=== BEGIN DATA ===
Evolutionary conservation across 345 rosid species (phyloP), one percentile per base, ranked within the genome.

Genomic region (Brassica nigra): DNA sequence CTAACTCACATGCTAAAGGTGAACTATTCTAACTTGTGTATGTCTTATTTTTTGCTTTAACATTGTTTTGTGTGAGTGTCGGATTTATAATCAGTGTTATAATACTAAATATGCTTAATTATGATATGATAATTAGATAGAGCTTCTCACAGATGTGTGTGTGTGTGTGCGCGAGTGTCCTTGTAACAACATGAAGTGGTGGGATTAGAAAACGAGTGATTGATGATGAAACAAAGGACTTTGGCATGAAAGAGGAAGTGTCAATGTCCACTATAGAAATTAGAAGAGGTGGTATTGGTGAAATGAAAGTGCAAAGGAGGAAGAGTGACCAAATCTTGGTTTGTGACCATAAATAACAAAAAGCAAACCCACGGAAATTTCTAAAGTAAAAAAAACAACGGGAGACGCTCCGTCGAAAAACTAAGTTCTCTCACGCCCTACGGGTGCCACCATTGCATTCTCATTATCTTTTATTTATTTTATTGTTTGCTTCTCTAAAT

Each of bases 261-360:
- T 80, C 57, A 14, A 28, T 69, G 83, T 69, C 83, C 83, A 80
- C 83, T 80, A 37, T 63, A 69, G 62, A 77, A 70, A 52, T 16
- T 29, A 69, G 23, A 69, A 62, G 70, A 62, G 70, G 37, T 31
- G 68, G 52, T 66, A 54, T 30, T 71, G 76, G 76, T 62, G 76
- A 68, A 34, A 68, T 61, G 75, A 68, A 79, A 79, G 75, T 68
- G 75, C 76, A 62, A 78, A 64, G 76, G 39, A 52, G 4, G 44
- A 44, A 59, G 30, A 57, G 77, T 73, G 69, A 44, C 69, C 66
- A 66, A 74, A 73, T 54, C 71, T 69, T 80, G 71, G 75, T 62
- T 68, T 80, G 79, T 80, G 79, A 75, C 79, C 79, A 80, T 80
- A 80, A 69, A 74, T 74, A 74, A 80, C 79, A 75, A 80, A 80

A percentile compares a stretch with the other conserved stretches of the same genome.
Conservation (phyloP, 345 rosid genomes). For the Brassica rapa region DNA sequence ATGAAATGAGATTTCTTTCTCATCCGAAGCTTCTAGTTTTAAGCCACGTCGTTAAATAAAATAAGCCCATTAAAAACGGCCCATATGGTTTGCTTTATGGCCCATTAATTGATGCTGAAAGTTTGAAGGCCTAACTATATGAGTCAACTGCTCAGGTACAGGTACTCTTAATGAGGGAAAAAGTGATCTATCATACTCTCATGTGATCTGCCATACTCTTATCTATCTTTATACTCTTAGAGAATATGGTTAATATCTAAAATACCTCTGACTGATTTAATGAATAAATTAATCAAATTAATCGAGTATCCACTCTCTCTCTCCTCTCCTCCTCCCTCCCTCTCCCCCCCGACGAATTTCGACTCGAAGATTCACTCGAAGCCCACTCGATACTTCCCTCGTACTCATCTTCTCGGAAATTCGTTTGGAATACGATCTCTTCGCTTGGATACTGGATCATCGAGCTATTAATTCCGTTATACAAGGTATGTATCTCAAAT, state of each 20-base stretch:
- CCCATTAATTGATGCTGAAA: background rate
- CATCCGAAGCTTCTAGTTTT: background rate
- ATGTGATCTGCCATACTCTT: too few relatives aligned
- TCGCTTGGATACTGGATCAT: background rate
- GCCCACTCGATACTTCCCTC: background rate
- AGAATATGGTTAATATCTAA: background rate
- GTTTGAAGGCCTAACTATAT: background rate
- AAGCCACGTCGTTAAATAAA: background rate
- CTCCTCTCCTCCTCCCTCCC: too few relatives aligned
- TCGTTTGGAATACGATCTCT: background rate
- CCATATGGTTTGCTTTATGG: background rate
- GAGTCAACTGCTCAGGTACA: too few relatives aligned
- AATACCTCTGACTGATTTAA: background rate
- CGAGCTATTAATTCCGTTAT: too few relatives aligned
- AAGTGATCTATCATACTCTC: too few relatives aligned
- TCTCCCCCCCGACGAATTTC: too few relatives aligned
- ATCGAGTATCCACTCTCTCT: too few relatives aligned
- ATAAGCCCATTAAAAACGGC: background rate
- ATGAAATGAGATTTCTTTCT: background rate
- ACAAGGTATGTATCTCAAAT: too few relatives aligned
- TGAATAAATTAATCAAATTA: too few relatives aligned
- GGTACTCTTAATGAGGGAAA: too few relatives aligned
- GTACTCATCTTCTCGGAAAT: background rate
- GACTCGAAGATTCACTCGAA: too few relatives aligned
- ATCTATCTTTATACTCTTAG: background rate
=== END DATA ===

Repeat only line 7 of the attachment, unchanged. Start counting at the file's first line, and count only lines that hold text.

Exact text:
- G 68, G 52, T 66, A 54, T 30, T 71, G 76, G 76, T 62, G 76